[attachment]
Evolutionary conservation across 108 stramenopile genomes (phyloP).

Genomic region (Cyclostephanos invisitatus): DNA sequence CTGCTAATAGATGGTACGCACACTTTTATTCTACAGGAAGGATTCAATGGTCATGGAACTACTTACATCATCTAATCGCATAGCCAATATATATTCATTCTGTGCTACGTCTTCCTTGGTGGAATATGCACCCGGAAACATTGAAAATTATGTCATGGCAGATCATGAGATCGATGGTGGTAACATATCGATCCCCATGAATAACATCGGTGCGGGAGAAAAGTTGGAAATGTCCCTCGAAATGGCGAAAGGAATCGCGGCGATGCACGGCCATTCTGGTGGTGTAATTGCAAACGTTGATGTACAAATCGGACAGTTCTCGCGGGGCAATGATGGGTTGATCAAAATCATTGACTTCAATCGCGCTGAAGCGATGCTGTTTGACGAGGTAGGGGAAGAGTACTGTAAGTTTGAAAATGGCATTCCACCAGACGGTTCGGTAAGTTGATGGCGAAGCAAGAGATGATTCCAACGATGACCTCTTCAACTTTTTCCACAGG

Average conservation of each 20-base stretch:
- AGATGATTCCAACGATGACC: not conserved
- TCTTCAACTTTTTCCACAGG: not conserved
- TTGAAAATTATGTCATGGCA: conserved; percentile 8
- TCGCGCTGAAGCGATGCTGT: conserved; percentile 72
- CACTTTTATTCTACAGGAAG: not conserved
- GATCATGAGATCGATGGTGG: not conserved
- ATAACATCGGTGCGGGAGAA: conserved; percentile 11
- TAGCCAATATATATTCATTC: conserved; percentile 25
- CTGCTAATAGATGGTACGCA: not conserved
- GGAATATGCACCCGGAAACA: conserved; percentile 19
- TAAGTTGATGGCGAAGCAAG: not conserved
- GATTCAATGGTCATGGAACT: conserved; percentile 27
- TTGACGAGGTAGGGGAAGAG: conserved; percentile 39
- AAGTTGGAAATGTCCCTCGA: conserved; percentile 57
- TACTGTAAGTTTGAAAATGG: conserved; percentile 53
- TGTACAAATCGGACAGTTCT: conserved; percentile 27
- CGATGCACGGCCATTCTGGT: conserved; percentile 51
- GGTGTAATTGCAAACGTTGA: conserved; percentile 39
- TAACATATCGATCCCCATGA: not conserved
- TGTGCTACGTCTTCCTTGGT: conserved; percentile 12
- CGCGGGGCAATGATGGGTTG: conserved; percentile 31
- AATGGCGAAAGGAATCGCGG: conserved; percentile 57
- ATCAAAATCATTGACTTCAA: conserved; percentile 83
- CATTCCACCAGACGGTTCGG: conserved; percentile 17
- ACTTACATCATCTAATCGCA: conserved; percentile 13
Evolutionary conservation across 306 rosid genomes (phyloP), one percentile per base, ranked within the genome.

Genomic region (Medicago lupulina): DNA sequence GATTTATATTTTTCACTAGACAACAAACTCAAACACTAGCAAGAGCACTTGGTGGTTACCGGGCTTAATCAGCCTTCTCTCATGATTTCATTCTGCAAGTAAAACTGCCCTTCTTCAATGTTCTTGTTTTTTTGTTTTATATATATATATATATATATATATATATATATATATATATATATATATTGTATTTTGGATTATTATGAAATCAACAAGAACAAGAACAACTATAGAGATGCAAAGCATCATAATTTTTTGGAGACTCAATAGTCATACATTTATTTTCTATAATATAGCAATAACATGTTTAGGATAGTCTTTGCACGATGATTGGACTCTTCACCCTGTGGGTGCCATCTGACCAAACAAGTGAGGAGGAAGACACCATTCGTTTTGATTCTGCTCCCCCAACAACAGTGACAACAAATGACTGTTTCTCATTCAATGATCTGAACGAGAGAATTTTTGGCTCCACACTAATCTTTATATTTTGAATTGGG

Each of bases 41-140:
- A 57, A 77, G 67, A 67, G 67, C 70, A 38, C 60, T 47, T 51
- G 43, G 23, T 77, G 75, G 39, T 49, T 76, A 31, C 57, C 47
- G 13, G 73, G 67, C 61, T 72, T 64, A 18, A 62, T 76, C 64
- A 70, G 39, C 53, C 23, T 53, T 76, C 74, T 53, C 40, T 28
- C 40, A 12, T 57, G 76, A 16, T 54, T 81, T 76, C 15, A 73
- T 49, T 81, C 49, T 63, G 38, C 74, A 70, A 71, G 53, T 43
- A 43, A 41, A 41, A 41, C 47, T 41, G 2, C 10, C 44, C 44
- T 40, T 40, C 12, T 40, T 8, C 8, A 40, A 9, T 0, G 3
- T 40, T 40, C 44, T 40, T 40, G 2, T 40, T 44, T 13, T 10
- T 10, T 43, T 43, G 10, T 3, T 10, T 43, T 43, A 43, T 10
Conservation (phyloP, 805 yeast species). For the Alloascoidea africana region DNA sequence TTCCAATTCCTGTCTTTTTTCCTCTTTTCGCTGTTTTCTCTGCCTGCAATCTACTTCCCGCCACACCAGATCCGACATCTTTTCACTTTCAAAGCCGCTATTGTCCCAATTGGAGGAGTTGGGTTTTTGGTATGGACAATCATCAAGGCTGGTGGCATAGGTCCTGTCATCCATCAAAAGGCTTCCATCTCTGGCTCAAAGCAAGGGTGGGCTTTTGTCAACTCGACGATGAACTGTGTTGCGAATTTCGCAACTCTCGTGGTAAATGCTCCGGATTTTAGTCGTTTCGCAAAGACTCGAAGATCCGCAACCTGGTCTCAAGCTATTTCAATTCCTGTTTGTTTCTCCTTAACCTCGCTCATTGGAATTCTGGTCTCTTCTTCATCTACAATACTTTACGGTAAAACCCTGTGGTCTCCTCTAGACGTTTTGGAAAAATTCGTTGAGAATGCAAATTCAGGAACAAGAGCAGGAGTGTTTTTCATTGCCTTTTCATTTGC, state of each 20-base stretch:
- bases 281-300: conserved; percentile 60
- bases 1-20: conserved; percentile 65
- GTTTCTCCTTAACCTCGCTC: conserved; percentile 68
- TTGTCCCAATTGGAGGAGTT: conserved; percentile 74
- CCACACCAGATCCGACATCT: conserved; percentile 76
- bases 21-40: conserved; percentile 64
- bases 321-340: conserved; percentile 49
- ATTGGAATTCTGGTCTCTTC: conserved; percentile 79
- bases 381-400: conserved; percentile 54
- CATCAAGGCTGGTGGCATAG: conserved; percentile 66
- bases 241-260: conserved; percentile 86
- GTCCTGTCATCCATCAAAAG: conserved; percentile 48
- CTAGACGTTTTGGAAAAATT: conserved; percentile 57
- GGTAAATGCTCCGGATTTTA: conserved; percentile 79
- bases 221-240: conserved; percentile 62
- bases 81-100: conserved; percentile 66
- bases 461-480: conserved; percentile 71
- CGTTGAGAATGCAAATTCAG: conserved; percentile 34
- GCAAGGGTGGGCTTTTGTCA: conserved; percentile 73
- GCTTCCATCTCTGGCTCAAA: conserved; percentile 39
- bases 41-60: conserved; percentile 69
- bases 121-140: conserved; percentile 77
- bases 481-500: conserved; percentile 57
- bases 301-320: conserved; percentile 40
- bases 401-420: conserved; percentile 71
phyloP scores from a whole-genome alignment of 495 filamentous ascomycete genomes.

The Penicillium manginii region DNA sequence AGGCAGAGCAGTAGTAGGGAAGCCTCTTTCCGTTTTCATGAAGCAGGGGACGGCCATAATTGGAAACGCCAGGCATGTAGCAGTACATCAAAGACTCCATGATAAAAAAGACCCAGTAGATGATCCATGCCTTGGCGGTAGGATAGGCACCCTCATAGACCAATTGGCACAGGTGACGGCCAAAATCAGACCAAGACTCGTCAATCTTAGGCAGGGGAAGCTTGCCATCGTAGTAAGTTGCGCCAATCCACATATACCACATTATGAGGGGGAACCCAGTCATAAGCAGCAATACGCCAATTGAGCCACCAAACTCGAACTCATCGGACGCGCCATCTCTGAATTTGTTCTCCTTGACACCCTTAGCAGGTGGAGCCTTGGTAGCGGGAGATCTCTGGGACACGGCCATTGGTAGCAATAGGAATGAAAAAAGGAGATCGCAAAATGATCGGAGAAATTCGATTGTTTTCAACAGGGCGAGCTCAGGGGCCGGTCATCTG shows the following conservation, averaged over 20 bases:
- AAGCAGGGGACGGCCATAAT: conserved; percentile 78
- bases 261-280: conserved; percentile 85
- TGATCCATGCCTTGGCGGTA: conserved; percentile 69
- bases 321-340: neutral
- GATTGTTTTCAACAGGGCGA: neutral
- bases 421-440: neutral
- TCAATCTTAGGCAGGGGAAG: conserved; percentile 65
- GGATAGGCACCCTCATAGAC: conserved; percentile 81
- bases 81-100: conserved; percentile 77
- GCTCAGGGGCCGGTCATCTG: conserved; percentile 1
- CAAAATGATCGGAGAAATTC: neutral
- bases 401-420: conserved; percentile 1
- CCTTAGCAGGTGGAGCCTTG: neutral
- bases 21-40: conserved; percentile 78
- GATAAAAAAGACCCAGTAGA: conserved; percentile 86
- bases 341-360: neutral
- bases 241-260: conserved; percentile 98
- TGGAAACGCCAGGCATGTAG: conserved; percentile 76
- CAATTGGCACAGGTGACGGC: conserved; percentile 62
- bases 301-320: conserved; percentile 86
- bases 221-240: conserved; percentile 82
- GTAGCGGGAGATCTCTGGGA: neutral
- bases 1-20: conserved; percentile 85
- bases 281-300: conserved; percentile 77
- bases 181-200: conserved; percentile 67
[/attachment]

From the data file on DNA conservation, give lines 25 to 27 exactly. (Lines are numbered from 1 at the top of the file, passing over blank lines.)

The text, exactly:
- AATGGCGAAAGGAATCGCGG: conserved; percentile 57
- ATCAAAATCATTGACTTCAA: conserved; percentile 83
- CATTCCACCAGACGGTTCGG: conserved; percentile 17